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A. All is as it should be (Adam & Eve before sin)
. . .B. Pre-flood era to before flood (Mankind descends, angels tested; See here & cmp. note #2.)
. . . . . .C. Flood of Noah's day. (Great destruction of antediluvian world.)
. . . . . . . . .D. (Roughly 2200 years of patriarchal/natural Israel history.)
. . . . . . . . . . . .Breaks down to about: 200 years from the flood to tower of babel
. . . . . . . . . . . . . . . . . . . . . . . . . . . 500 years of patriarchs (following tower of babel incident - De 32:7-9)
. . . . . . . . . . . . . . . . . . . . . . . . . . .1500 years of Israel as nation (c. 1447/46 BCE to 33 CE
. . . . . . . . . . . .E. I am thinking that Christ's 1st advent might be the pivot or center point.
. . . . . . . . .D^ Roughly 2000 years of spiritual Israel history (33 CE to present)
. . . . . .C^ Christ's 2nd advent. (Great destruction of old order.)
. . .B^ Millennium and post Millennium test of humans (Mankind restored, humans tested)
A^ All is restored to how it should be.
Numerical Secrets of the Bible
1: Counting Hebrew Letters, Words and Verses in Jewish Tradition
2: Some Significant Numbers in the Bible
3: Clusters and Series of Seven Divine Speeches
4: The 7 + 4 = 11 Pattern in the Pentateuch
5: The Secret of the Hidden Sacred Numbers 17 and 26
6: The Bible as a High─Grade Literary Work of Art
7: Proper Use and Misuse of Numbers in the Bible
I’m sorry, this chiasmus theory too, is just trying to squeeze someone’s pet theory into reality, not unlike Russell’s Pyramidology . . . Over complication : this chiasmus theory , it holds no weight at all in my view.
All literary compositions have structure. A book, a personal letter, a sermon, even a recipe, has an internal arrangement, sometimes referred to as "surface structure." A typical sermon, for example, may be organized into three parts: Introduction, body of three points, and conclusion. A sermon would not be appreciated or understandable if it simply consisted of hundreds of unrelated statements, one after another without any discernible order. The practice of structuring communication, whether written or oral, is universal among humans, as shown by studies among numerous languages and dialects throughout the world. Humans need and appreciate communication that is arranged and organized.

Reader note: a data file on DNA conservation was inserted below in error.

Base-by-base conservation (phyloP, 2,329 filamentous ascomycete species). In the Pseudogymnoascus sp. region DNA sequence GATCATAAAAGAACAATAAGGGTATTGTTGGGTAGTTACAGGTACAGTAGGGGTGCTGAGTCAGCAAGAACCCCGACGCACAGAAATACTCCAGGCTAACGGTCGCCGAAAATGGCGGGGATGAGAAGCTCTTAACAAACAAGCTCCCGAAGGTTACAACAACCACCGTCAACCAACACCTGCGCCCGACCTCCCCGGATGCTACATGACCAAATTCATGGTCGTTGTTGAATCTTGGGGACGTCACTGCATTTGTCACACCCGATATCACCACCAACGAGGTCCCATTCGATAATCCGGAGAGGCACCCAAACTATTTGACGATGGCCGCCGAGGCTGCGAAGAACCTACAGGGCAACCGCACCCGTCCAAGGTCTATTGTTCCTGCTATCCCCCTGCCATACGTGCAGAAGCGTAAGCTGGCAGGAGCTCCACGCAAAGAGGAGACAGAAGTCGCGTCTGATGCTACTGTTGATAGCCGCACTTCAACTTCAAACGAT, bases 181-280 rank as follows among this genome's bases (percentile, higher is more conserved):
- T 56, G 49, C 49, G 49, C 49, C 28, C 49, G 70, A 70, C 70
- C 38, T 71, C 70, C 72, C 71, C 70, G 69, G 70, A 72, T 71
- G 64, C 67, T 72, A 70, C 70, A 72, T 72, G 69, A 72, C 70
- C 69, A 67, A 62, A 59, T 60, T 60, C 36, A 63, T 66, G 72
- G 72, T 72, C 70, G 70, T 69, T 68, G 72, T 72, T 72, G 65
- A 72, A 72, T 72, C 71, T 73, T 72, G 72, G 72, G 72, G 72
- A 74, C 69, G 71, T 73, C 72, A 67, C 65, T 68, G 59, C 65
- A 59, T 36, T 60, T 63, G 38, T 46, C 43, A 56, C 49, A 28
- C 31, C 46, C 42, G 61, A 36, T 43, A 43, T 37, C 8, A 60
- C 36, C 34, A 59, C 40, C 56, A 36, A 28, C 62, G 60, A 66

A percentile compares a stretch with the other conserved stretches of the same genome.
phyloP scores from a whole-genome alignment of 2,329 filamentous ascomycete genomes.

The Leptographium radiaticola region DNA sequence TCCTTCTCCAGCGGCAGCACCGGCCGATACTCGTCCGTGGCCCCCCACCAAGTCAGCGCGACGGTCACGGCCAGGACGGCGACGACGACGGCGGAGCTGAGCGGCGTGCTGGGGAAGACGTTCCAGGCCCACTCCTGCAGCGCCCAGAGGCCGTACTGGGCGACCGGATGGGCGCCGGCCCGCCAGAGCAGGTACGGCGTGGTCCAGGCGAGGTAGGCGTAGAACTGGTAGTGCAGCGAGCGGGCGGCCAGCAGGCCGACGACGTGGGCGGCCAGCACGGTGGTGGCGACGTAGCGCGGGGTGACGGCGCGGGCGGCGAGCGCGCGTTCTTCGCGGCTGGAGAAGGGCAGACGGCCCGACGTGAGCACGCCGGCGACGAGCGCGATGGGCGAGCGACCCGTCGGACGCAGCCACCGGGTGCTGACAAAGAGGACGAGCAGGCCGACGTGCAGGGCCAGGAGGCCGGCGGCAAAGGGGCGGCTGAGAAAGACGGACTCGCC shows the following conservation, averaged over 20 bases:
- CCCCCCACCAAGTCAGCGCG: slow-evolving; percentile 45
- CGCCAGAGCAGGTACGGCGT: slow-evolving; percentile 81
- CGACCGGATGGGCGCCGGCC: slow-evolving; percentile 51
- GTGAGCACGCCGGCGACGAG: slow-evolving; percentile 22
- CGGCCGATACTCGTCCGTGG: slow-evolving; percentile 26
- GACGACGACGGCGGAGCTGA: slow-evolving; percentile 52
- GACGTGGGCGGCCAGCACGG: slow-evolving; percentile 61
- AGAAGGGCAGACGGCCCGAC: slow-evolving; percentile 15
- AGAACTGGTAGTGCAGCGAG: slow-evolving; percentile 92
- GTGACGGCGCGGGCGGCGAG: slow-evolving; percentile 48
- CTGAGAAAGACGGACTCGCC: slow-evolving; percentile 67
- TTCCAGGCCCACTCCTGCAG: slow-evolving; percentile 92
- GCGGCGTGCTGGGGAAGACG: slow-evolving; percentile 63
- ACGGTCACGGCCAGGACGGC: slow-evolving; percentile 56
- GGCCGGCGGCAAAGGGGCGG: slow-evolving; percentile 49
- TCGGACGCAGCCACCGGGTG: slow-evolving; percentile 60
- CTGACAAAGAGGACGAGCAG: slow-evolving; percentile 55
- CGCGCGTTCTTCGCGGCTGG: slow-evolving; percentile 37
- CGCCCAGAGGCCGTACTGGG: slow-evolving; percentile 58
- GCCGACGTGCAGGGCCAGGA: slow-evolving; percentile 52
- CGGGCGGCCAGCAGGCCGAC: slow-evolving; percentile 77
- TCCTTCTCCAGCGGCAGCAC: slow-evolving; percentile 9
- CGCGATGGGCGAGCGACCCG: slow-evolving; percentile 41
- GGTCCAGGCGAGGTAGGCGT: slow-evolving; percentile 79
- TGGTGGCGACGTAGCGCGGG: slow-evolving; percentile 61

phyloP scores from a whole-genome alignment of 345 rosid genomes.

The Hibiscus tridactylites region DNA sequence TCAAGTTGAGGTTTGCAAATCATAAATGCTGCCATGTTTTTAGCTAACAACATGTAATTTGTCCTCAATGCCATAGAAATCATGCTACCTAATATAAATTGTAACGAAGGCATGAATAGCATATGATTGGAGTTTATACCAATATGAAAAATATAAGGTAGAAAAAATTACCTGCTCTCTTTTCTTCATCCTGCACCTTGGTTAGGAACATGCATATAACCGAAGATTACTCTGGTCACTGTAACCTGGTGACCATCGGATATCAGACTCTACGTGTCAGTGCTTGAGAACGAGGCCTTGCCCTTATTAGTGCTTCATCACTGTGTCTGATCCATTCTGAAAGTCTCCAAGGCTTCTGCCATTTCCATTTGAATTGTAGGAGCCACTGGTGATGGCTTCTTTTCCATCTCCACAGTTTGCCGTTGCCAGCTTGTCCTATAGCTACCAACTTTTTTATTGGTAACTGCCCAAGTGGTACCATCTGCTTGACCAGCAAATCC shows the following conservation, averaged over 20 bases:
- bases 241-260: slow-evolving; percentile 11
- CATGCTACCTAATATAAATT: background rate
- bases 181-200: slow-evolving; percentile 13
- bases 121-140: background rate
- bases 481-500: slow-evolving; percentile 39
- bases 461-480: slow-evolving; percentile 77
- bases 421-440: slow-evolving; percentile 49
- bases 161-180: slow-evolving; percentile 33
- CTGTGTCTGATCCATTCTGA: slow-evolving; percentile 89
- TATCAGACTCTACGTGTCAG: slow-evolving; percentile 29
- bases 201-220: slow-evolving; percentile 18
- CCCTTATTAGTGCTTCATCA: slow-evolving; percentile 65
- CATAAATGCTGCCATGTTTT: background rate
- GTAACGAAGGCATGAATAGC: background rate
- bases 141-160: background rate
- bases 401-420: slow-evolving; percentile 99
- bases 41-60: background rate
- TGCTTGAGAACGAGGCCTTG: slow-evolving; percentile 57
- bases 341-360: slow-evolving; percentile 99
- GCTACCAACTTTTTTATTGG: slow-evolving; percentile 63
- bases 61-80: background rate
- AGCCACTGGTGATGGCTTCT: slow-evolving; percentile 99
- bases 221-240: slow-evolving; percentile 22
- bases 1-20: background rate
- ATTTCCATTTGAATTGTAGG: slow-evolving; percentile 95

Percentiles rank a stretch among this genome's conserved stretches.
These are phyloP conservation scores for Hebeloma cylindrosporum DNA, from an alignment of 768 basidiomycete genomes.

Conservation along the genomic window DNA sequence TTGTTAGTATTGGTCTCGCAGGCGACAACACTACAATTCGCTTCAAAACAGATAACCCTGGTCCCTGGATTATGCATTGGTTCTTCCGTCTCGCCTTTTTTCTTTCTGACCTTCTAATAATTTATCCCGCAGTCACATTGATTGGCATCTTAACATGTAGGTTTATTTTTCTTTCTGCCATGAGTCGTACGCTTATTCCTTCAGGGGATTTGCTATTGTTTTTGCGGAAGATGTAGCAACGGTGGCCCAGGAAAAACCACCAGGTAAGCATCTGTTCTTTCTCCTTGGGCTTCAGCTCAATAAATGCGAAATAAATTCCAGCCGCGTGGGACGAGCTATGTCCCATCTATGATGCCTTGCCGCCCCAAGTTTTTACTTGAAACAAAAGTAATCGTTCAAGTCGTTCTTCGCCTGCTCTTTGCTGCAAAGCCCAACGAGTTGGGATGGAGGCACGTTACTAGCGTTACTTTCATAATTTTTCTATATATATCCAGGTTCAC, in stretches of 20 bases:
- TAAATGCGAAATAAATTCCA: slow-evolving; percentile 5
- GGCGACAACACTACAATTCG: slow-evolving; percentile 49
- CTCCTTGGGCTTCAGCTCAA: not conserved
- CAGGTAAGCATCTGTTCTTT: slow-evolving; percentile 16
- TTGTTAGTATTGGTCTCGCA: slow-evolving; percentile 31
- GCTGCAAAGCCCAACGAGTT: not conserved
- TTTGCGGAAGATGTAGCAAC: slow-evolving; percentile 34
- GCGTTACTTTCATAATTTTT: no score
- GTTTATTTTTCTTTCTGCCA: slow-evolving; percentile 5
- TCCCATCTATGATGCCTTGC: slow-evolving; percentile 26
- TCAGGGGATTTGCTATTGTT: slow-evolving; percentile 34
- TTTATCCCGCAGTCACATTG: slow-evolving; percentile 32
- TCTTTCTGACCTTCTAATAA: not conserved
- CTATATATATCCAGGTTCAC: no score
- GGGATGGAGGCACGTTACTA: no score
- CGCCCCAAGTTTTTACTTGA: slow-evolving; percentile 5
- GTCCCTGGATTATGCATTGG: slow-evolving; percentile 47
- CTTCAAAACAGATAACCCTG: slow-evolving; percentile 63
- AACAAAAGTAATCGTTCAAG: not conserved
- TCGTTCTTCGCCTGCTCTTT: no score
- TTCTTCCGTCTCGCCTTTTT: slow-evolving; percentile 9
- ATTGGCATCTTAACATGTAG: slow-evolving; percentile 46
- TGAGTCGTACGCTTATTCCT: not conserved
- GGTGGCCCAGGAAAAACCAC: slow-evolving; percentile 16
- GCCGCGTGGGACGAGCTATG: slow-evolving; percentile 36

This was true in ancient Israel. The pages of the Old Testament reflect a keen interest in literary structure. Hebrew authors and editors generally took great pains to arrange their compositions in ways that would help convey their messages.
The purpose of the present work is twofold: (1) to study the internal structures of each of the books of the Old Testament and (2 to consider the relationship between each book's structure and its meaning and message.
The Difficulty of Studying Literary Structure
Analyzing the structures of Old Testament books is difficult for two reasons. First, the Hebrew authors used no visual, graphic structure markers to help readers to follow their organization. The original manuscripts of their compositions, like most written works from ancient times, probably contained few, if any, graphic indicators of their organization. The chapter and verse divisions in the Old Testament were added centuries after the Old Testament books were written. In contrast to modern Bibles, the text of ancient Hebrew manuscripts generally ran on and on without break, filling column after column from top to bottom and side to side, without set-off titles, subtitles, indentations, or any other visual structure indicators.